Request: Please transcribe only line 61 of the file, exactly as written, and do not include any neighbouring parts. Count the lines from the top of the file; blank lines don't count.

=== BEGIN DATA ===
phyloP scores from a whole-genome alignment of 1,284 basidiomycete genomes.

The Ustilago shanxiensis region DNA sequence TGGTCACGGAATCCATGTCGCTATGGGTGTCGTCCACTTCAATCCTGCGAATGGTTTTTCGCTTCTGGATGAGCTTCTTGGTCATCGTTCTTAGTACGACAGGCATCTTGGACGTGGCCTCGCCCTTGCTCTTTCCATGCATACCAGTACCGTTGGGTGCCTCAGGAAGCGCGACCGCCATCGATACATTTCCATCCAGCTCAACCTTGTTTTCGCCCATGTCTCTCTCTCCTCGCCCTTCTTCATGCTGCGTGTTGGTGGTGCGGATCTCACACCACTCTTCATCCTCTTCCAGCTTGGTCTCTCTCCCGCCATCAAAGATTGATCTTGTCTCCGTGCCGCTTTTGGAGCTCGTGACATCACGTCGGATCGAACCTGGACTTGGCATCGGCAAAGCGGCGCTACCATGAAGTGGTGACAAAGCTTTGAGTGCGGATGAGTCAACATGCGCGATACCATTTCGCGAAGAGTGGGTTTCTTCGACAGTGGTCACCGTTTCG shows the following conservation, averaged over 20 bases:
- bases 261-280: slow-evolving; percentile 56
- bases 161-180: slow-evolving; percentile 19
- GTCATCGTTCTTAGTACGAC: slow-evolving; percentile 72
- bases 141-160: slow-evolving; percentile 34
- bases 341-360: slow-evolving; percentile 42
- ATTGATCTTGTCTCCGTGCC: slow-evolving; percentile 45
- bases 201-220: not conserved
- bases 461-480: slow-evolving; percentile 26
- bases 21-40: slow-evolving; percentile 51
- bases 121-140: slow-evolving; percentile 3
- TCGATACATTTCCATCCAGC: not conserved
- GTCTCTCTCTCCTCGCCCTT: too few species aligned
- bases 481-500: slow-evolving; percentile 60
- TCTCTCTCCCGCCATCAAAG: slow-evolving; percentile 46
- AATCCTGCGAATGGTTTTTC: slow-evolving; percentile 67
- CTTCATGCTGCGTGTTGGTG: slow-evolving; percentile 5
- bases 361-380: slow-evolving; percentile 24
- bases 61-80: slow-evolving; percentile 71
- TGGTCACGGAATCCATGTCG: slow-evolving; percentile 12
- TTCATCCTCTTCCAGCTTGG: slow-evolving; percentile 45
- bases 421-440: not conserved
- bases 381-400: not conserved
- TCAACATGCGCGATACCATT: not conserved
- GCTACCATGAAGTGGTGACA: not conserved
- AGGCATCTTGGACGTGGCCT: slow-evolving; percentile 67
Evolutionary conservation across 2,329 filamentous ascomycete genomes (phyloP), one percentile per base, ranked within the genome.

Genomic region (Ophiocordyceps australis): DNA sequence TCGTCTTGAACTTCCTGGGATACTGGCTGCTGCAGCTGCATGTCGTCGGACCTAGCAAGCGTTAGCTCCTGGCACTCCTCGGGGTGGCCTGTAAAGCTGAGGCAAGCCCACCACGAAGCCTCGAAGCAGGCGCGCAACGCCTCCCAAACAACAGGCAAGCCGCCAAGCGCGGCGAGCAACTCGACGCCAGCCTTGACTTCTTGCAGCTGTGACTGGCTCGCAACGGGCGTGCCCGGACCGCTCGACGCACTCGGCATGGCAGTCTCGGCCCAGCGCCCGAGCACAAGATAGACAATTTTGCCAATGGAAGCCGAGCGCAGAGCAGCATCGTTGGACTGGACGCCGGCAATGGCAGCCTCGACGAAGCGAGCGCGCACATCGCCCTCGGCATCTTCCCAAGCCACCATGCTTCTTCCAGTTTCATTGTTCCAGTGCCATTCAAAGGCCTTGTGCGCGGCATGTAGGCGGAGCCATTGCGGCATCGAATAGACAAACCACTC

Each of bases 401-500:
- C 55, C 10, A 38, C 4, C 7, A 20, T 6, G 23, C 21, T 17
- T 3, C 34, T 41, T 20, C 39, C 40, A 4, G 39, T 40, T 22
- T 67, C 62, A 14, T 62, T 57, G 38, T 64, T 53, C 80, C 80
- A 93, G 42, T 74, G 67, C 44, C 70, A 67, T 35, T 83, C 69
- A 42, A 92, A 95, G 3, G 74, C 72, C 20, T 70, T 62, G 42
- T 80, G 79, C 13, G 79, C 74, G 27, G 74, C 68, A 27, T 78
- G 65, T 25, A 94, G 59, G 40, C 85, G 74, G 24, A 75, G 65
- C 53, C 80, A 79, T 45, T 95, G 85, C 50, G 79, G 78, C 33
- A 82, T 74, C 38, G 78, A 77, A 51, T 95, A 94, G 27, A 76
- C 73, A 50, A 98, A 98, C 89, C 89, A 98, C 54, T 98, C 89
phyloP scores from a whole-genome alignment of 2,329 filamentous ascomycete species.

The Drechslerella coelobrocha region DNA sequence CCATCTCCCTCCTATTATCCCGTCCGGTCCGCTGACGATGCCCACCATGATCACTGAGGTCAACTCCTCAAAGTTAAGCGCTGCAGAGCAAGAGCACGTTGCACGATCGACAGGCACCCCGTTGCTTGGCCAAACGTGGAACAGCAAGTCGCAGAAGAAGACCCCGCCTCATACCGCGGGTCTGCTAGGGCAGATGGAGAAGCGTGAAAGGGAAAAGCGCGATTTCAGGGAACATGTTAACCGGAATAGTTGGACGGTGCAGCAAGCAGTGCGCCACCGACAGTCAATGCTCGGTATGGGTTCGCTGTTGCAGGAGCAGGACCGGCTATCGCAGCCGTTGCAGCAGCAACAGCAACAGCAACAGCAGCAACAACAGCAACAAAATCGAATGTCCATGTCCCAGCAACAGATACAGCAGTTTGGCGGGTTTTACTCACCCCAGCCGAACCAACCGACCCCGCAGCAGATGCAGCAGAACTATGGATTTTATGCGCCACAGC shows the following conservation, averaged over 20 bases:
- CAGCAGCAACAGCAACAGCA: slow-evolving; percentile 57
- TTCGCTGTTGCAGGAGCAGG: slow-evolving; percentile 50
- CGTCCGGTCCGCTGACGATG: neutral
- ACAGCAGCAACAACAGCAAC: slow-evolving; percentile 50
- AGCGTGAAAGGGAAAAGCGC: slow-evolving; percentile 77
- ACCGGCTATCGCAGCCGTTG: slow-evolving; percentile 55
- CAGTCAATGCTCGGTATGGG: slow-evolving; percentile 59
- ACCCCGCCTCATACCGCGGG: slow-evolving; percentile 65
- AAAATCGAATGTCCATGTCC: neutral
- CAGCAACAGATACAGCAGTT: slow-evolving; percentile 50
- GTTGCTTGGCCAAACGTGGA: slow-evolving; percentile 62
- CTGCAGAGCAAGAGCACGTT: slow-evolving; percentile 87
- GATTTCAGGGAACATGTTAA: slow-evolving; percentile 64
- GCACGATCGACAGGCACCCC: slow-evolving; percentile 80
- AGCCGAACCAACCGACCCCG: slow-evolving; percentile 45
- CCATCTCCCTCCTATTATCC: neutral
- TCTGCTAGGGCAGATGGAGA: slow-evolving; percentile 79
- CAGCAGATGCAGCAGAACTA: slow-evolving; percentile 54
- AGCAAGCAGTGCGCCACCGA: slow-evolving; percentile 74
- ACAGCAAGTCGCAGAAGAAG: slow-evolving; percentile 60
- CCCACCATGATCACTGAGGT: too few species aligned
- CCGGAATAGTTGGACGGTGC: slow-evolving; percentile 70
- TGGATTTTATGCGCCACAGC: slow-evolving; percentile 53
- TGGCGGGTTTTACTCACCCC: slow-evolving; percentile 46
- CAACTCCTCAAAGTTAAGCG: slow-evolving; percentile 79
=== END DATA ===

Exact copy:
- AGCAAGCAGTGCGCCACCGA: slow-evolving; percentile 74